Commissioners urge all to respond to census

Commissioners urge all to respond to census

County commissioners are urging all Tuscarawas County residents to complete the 2020 census.


The United States is asking everybody living within her borders to respond to census invites that will be mailed in mid-March for an accurate count of the population. The Census Bureau will send letters and postcards before the due date of April 1.

Everyone can respond by mail, phone or online. Should anyone not respond, reminder letters and postcards will be mailed in April. Census takers will be on the ground starting in June to track down anyone who still hasn’t completed the short questionnaire.

July 31 is the last day for everyone to be counted. That’s the cutoff date, and after that workers will begin crunching the numbers. Results, lists and statistics have to be reported to the president by the end of the year.

County commissioners are urging all Tuscarawas County residents to complete the forms so federal funding can benefit clinics, schools, housing and other critical services. The commissioners issued a statement in November letting everyone know this is a great way for them to make a difference in the community and that the effects will be felt for years.

The Census Bureau informed the county of an estimated loss of 500 residents, but that projection didn’t ring true because of the overflowing schools, increased traffic and a population that is living longer. The commissioners decided it wasn’t safe to leave anything to chance and have formed the Complete Count Committee.

“We stand to lose a lot if we’re under-reporting,” Commissioner Joe Sciarretti said. “That’s why we’re doing everything we can to get the word out.”

Every person living in the county helps to bring about $1,800 worth of federal funding every year, and an inaccurate count can leave many of the agencies without the money needed to serve the community effectively. The estimated 500-person deficit means the county would get $900,000 less annually for the next decade.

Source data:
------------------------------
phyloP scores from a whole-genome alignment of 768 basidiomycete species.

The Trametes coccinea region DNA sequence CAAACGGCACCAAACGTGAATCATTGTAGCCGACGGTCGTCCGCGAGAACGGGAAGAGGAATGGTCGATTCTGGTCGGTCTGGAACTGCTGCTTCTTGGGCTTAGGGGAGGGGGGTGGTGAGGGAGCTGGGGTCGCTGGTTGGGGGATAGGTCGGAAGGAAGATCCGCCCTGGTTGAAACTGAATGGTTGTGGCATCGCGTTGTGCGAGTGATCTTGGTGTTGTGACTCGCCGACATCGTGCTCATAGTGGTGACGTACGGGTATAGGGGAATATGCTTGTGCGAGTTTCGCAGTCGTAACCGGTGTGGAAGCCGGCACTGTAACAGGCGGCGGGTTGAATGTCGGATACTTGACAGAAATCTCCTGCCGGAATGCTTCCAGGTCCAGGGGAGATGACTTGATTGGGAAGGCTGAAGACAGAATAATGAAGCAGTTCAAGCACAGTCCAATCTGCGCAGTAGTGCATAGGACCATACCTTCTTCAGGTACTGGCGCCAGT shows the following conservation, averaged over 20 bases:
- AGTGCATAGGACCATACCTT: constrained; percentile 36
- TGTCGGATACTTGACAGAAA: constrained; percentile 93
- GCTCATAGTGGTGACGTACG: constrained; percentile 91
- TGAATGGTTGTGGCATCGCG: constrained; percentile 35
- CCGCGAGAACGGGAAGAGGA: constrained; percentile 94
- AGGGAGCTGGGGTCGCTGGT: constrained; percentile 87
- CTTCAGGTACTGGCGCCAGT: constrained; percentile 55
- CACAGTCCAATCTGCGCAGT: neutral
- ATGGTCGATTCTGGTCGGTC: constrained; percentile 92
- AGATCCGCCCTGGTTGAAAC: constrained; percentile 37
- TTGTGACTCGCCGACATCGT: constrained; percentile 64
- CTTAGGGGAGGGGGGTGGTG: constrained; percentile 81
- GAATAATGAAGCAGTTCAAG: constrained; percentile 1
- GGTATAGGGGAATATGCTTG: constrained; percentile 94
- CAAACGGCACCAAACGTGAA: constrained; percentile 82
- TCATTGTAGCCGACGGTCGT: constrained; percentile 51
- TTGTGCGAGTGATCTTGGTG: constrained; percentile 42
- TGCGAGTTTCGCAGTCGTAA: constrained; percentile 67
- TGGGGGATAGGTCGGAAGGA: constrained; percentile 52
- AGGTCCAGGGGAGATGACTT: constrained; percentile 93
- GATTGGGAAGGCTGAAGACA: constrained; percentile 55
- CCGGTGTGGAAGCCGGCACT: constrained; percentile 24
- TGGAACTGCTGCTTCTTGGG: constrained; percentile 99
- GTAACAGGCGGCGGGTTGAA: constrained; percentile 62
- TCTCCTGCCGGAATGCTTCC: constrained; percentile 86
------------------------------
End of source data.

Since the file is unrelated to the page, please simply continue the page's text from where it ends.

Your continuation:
The CCC’s job is to make sure everyone knows what to do and how to do it. They are actually a group of subcommittees featuring mayors, teachers and other community leaders to get the word out locally. The Tuscarawas County Office of Community & Economic Development is leading the effort, and they said community leaders are already hard at work spreading the message.

Director Scott Reynolds thinks it’s great that cities have already formed their own committees but said the county organization is still available to help everyone in any way they can.

The Tuscarawas County Public Library System is going to serve as a hub for people to participate in the census. They will have several computers dedicated to helping patrons complete the survey as the due date nears. There also will be special programs at the Tuscarawas branch on Feb. 18 and 19 from 1-4 p.m. and the Sugarcreek branch on Feb. 20 and 21 from 1-4 p.m.

The county has enlisted the help of the Canton nonprofit, Immigrant Worker Project, to reach out to the local Guatemalan population. Getting an accurate count of this often under-represented group can be tricky for a number of reasons.

The invites and advertisements are in English and Spanish, but many Guatemalans speak indigenous languages that are strictly oral. The “head of household” designation also can be confusing as sometimes many families live at the same address. IWP and CCC are reaching out to the many tiendas and churches that serve the community to enlist their help overcoming these difficulties.

There also is the question of legal status for some. Both Reynolds and Sciarretti said the purpose of the census isn’t to bust anyone, and the results aren’t shared with immigration officers.

“They use the resources just like the rest of us do,” Reynolds said. “And we need to be able to count them so that we get our fair share of the federal dollars to help pay for those things.”

All results are confidential and kept under lock and key for 75 years. By law the bureau cannot share your information with any law-enforcement agencies.

“By responding to the census, it should not endanger the fact that you’re here,” Reynolds said.

The United States Constitution created the census in Article I, and the first national census took place in 1790. Collected data helps determine the way congressional districts are drawn, where businesses will locate and how local governments plan for emergencies.

The federal government issues over $675 billion to communities every year. Stacey Spillman of the EDC said the office received $1,631,000 over two years through several different programs.

“I don’t think that you can overstate the importance of the census,” Reynolds said.

For more information visit, call the Community and Economic Development Office at 330-365-3230, visit any public library or check Facebook at 2020 Census Tuscarawas County.

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